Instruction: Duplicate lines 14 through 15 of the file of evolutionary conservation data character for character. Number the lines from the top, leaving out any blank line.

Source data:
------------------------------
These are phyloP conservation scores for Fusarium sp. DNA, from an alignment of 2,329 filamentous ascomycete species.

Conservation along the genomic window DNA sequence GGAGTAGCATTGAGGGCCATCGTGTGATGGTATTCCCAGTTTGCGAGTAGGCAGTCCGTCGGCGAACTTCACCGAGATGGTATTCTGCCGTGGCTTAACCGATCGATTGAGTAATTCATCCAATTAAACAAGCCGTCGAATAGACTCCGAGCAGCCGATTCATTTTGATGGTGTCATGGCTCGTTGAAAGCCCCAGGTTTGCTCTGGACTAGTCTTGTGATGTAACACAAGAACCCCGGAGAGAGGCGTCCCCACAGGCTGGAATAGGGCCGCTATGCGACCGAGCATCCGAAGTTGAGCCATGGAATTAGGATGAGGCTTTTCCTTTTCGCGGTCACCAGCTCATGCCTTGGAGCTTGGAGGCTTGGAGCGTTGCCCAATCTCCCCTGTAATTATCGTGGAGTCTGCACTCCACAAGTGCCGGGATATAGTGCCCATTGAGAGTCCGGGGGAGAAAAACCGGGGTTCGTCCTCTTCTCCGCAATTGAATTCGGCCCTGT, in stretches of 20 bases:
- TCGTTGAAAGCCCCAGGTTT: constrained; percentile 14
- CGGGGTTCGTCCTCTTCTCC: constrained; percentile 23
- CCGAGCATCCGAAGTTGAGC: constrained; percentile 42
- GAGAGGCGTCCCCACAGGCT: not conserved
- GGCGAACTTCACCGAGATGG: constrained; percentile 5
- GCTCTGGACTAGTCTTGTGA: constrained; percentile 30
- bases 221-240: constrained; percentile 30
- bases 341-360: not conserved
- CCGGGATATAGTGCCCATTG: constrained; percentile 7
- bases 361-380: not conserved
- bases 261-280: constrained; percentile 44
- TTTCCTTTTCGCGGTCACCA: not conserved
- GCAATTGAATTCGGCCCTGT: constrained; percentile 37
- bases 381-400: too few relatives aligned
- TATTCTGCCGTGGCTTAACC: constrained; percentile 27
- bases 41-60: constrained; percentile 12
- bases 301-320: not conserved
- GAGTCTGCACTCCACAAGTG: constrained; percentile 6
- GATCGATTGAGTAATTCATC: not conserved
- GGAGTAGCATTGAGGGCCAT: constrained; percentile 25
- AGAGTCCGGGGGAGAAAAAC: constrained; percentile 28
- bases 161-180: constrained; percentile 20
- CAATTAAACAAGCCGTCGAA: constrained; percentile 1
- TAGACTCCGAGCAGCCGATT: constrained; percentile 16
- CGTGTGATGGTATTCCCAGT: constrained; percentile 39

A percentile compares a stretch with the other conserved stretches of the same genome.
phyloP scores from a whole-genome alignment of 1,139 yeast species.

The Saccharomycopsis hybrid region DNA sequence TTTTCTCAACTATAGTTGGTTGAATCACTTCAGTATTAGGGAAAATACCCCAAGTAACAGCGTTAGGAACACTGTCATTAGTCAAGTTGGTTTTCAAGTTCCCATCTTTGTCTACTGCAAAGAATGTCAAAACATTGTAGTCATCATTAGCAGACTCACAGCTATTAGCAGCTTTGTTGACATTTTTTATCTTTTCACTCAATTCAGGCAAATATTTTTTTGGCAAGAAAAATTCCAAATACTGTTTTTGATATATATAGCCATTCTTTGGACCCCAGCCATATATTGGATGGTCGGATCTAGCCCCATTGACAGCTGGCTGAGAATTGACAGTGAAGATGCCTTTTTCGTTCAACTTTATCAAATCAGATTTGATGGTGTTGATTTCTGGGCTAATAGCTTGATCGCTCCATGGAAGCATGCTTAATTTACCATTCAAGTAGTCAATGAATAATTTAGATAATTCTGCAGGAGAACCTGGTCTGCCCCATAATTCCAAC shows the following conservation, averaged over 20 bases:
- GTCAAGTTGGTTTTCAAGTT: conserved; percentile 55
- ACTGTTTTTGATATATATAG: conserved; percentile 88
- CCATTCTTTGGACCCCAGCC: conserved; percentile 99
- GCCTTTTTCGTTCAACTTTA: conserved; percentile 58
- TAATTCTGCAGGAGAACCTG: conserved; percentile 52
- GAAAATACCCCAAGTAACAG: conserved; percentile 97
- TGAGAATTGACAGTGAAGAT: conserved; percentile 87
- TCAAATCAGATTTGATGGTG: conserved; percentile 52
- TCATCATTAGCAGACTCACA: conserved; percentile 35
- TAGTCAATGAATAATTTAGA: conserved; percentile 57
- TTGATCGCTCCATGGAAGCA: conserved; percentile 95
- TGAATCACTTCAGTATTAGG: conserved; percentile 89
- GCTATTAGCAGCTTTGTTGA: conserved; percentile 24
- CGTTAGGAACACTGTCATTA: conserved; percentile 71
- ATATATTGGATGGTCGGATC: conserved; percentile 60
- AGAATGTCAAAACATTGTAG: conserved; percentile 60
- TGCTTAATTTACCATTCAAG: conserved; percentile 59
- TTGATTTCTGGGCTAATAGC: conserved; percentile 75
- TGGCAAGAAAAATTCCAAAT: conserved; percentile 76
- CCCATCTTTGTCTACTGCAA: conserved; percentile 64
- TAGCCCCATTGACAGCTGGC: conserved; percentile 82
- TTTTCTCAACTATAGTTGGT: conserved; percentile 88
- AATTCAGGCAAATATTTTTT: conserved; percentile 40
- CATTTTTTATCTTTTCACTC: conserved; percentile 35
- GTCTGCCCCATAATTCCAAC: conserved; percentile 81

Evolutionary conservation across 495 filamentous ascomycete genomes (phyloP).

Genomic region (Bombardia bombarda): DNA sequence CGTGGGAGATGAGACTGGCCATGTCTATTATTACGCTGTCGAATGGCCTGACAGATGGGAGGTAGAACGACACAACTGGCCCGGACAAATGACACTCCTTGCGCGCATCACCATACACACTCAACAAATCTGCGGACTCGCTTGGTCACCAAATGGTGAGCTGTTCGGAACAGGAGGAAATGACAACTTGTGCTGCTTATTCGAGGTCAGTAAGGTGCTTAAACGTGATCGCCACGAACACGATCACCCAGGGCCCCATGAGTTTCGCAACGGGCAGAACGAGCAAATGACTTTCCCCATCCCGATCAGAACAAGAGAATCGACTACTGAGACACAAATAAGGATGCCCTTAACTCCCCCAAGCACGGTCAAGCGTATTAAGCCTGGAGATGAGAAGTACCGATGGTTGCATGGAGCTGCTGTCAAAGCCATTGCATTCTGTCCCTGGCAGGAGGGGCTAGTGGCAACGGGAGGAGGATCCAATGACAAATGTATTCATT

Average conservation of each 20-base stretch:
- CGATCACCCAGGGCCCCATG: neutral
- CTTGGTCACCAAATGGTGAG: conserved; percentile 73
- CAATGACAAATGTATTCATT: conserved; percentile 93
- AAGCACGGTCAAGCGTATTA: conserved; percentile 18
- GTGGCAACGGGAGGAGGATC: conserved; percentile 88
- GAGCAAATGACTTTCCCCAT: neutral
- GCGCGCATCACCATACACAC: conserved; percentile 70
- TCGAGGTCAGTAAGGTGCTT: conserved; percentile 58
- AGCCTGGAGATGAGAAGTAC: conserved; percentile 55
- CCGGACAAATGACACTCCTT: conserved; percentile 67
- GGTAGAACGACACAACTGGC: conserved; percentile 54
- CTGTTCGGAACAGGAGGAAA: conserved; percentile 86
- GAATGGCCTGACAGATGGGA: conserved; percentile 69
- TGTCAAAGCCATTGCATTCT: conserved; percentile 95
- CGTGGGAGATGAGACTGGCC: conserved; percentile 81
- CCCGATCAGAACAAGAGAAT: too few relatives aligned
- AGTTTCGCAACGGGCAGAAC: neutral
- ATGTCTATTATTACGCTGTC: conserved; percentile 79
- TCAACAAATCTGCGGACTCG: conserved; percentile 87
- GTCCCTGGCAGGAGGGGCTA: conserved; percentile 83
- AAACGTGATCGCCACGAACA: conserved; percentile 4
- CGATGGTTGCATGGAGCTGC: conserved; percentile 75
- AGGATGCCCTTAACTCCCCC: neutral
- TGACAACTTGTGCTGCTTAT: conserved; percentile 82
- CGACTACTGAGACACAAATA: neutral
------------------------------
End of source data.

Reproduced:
- TTTCCTTTTCGCGGTCACCA: not conserved
- GCAATTGAATTCGGCCCTGT: constrained; percentile 37